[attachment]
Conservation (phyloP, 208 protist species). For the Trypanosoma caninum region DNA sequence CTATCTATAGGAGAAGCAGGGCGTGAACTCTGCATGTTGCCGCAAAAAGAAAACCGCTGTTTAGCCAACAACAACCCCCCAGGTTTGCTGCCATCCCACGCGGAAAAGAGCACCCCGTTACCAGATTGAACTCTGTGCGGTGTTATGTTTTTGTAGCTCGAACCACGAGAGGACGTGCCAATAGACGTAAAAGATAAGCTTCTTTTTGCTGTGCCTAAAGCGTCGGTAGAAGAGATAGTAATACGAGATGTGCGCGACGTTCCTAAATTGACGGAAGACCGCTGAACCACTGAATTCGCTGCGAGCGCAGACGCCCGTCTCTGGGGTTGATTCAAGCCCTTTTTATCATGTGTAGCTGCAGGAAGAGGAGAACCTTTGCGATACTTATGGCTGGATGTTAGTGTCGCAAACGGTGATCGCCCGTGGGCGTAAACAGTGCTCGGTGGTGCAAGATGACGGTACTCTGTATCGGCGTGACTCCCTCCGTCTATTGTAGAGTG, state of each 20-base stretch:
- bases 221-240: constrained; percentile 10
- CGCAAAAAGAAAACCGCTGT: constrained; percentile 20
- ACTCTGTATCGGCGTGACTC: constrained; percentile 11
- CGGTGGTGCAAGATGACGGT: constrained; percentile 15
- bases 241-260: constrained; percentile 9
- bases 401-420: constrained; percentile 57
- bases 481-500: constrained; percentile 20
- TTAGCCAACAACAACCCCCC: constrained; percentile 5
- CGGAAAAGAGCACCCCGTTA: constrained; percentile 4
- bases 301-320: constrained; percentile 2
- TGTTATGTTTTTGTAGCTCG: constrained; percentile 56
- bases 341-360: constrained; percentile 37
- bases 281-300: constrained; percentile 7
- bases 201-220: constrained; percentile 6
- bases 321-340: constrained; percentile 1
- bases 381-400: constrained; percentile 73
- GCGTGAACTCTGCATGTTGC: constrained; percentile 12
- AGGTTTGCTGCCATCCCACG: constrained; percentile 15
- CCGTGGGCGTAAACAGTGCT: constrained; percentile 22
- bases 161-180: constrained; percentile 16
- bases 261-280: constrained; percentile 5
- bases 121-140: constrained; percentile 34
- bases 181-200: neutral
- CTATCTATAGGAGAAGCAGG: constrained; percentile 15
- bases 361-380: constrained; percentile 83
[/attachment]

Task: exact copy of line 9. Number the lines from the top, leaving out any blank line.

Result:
- TTAGCCAACAACAACCCCCC: constrained; percentile 5